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Book Review, NRJ 59.4

November 15, 2014 12:00 PM | David Eddy

The Battle of the Denmark Strait: A Critical Analysis of the Bismarck’s Singular Triumph

Robert J. Winklareth

The Battle of the Denmark Strait is considered one of the most famous and defining naval battles of World War II. Fought in May of 1941 in the waters between Greenland and Iceland and between the forces of the British navy, with the battlecruiser HMS Hood and battleship HMS Prince of Wales, against the German battleship Bismarck and cruiser Prinz Eugen, the battle of Bismark Strait pitched the mighty vessels of the German raiding operations against the pride of allied shipping in the North Atlantic.

Despite being one of the most documented events in world naval history through photographs, war diaries, and official reports, controversy abounds as to the actual mechanisms of the battle and the details of how the battle was fought are confused due to conflicting photographs and battle diagrams. In an attempt to remedy the lasting historical confusion, Robert Winklareth, in The Battle of the Denmark Strait: A Critical Analysis of the Bismarck’s Singular Triumph, provides an extremely detailed look at not only the specific maneuvers of the battle itself, but also the definitive events leading up to the battle--contributing to its outcome, as well as the aftermath and the battle's lasting effects on the remainder of the War.

Based on a technical analysis of documentary and photographic evidence including salvo-by-salvo descriptions and first-hand accounts, Winklareth examines the scenarios of the Battle of Denmark Strait with an eye for clarification and consolidation into a cohesive account. To provide new evidence for the account, Winklareth reconstructs the factors of naval gunnery including shell to target flight time, reactions and correction time, and recycle times affecting the course if the battle and the ultimate victory of the German force.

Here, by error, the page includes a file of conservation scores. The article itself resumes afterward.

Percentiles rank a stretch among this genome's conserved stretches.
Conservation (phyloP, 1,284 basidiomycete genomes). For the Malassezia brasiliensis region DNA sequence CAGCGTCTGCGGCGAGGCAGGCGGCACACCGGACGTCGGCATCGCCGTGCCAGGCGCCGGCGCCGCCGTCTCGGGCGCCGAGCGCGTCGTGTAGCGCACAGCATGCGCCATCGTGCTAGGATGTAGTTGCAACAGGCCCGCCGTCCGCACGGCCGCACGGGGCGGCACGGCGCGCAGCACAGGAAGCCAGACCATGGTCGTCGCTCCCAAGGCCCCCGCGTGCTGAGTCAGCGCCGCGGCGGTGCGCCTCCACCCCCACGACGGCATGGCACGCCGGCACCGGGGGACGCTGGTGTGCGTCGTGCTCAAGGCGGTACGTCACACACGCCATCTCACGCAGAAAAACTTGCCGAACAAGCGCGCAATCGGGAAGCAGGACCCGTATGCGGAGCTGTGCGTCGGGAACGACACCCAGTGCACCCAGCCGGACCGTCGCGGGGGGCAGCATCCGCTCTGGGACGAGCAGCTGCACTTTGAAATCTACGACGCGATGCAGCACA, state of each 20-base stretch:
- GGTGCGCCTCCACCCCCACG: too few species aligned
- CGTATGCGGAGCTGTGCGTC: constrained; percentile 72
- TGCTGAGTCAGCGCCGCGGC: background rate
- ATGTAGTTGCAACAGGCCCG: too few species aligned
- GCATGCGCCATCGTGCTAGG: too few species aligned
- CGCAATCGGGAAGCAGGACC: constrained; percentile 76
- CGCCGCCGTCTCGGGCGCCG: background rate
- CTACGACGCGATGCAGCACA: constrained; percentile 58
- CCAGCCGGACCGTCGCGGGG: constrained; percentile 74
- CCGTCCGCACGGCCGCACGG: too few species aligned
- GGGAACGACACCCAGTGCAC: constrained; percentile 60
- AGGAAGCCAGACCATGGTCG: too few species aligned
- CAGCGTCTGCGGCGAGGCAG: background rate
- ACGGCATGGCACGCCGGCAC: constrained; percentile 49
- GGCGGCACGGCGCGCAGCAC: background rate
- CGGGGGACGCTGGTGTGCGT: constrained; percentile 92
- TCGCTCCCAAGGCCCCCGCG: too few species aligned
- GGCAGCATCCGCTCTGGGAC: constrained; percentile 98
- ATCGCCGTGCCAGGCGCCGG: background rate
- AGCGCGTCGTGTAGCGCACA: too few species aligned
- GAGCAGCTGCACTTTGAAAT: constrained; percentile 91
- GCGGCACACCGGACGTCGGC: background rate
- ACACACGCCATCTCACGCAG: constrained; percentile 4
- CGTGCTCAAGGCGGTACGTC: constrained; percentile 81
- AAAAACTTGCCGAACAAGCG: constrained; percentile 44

Although the expansive detail provided in the account through salvo descriptions, minute by minute maneuvers and photographic changes add increased evidence for the clarification of the battle, the real highlight of Winklareth's account is that is goes beyond the minute details of the battle, and attempts to understand how the battle fit into the larger picture of global relations, extending years into the past to the resurrection of HMS Hood and the eventual sinking of the notorious Bismarck, and the uncertain future of both German and British warships.

Whether inadvertently or intentionally, Winklareth provides an excellent account of naval development, expansion, and decline from the era before World War I to after World War II, and pf the fates of vessels Prinz Eugen and Rodney, and lasting interest in Bismarck and the battle, as underwater explorers uncover the remnants of the battle thousands of meters below the surface, showing how Battle of Denmark strait affected world events and continues to affect historical memory.

 Philadelphia: Casemate Publishing

2012 6-1/4” x 9-1/4”, hardcover, 336 pages

Photographs, maps, appendices, bibliography, index. $32.95

Reviewed by Jennifer E. Jones, East Carolina University

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